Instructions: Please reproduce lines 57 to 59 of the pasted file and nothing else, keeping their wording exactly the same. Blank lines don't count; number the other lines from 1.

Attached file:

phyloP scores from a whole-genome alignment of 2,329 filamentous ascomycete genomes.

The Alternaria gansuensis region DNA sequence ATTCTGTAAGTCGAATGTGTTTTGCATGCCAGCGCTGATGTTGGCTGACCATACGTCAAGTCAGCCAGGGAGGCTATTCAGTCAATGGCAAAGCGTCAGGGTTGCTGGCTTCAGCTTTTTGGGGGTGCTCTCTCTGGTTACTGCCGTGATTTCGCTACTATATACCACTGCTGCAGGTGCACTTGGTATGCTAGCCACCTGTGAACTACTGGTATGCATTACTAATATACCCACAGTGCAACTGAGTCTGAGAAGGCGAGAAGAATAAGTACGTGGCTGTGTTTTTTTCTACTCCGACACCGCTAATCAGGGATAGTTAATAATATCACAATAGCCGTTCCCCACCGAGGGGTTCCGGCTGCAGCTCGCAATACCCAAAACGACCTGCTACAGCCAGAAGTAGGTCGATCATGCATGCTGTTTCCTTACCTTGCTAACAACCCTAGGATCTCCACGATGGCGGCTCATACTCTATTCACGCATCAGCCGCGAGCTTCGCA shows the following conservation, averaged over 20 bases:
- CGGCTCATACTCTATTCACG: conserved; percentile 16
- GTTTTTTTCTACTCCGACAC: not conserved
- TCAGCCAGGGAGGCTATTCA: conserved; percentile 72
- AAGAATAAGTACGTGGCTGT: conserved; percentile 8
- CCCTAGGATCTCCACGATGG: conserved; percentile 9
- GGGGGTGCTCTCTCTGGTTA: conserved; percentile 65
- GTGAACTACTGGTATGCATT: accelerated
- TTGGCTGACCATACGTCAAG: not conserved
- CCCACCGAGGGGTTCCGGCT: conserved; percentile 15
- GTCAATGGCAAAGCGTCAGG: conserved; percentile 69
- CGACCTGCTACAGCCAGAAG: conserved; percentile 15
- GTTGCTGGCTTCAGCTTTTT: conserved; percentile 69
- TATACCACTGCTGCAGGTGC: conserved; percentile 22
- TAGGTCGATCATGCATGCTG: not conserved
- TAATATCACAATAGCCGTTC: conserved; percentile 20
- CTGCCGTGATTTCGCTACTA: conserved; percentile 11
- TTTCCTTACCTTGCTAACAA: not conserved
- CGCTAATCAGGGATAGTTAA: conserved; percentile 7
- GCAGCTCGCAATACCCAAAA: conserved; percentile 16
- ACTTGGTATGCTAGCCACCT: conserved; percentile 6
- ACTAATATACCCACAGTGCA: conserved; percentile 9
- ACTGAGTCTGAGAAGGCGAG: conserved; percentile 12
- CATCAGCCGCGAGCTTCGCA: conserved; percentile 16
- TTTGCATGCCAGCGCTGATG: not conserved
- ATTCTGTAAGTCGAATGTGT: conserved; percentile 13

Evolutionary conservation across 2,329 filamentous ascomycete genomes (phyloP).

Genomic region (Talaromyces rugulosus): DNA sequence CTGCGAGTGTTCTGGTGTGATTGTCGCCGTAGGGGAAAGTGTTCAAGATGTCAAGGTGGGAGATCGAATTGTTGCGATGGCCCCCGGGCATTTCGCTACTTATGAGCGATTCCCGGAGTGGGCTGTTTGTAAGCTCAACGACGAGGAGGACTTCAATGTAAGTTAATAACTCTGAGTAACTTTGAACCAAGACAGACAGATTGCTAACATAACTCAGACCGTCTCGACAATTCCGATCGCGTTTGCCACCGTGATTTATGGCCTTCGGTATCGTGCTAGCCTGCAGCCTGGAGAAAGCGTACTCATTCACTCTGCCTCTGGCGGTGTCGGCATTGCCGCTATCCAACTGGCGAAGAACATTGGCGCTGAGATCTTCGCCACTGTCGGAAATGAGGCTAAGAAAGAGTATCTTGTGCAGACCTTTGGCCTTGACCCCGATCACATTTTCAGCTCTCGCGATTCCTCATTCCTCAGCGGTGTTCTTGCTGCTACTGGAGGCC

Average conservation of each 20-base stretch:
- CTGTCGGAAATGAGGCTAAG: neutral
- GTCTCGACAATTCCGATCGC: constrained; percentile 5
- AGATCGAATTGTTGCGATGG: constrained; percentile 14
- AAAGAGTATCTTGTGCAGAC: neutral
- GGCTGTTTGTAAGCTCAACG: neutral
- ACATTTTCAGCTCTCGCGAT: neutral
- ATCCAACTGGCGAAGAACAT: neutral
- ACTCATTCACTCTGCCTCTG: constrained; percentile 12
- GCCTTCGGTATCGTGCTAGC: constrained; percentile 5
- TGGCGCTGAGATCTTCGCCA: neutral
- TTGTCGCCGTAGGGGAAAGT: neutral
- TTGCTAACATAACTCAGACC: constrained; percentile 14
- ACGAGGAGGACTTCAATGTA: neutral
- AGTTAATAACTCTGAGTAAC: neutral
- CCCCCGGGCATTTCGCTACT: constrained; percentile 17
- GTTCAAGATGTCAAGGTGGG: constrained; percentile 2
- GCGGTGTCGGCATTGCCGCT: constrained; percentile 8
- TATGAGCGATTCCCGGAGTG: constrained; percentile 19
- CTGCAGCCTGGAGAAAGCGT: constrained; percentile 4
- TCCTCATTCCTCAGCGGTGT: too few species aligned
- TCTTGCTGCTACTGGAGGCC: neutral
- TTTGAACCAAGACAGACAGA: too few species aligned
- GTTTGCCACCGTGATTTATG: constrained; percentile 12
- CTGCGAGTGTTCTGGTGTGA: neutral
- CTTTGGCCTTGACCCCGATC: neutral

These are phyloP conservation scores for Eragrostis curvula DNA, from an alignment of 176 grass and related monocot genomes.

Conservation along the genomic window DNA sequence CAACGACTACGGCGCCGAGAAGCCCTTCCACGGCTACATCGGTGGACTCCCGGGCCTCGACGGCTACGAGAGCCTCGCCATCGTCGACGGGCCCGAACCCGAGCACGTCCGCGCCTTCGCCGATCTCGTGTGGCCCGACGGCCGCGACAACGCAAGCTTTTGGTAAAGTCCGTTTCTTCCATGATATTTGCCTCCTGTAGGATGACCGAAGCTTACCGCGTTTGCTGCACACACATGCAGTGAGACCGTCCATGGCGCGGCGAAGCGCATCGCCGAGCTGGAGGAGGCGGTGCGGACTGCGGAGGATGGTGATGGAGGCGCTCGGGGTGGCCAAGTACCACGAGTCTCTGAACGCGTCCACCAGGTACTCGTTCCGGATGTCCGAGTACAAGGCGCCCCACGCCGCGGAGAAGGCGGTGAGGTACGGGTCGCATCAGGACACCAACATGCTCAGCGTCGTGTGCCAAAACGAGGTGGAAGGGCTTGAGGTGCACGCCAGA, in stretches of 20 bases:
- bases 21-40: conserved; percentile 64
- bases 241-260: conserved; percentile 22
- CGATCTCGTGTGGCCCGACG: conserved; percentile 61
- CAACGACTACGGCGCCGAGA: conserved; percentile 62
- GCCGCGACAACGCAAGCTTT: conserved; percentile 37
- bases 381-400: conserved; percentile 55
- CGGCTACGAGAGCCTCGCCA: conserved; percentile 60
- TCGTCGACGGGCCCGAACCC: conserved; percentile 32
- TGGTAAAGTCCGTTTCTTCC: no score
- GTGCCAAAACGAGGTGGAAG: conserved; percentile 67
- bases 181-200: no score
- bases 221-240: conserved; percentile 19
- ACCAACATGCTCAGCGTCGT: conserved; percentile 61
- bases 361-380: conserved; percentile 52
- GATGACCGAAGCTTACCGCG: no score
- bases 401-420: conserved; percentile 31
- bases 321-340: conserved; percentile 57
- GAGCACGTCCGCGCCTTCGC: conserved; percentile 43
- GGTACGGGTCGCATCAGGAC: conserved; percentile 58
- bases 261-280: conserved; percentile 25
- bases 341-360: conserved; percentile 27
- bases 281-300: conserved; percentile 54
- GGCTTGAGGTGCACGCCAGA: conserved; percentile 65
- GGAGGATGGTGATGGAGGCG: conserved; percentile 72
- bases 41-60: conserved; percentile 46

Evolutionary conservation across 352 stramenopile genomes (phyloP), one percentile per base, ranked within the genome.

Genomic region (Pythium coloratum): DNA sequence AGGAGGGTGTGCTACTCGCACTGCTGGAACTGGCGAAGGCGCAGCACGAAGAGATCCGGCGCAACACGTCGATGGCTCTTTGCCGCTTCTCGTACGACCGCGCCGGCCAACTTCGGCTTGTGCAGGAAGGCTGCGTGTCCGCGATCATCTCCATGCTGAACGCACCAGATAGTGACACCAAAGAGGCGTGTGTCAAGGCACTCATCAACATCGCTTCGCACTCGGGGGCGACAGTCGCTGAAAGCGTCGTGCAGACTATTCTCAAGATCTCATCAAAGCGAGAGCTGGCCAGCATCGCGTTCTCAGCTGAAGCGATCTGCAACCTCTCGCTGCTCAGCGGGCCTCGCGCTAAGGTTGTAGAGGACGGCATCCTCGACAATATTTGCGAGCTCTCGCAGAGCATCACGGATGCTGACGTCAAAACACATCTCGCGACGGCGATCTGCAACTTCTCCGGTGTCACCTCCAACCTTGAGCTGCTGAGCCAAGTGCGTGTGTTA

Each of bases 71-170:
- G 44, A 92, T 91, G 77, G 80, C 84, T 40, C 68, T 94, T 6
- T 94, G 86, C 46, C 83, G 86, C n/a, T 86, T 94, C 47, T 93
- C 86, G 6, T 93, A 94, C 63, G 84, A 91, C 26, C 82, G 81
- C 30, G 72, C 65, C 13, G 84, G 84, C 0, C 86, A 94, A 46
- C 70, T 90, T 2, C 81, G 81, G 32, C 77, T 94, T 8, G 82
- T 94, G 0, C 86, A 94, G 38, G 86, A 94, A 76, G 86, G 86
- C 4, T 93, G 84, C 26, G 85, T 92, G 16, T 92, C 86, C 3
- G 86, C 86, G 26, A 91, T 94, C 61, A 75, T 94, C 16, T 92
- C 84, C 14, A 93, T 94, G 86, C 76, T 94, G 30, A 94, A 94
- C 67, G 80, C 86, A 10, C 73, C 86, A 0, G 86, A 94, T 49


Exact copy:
Conservation along the genomic window DNA sequence CAACGACTACGGCGCCGAGAAGCCCTTCCACGGCTACATCGGTGGACTCCCGGGCCTCGACGGCTACGAGAGCCTCGCCATCGTCGACGGGCCCGAACCCGAGCACGTCCGCGCCTTCGCCGATCTCGTGTGGCCCGACGGCCGCGACAACGCAAGCTTTTGGTAAAGTCCGTTTCTTCCATGATATTTGCCTCCTGTAGGATGACCGAAGCTTACCGCGTTTGCTGCACACACATGCAGTGAGACCGTCCATGGCGCGGCGAAGCGCATCGCCGAGCTGGAGGAGGCGGTGCGGACTGCGGAGGATGGTGATGGAGGCGCTCGGGGTGGCCAAGTACCACGAGTCTCTGAACGCGTCCACCAGGTACTCGTTCCGGATGTCCGAGTACAAGGCGCCCCACGCCGCGGAGAAGGCGGTGAGGTACGGGTCGCATCAGGACACCAACATGCTCAGCGTCGTGTGCCAAAACGAGGTGGAAGGGCTTGAGGTGCACGCCAGA, in stretches of 20 bases:
- bases 21-40: conserved; percentile 64
- bases 241-260: conserved; percentile 22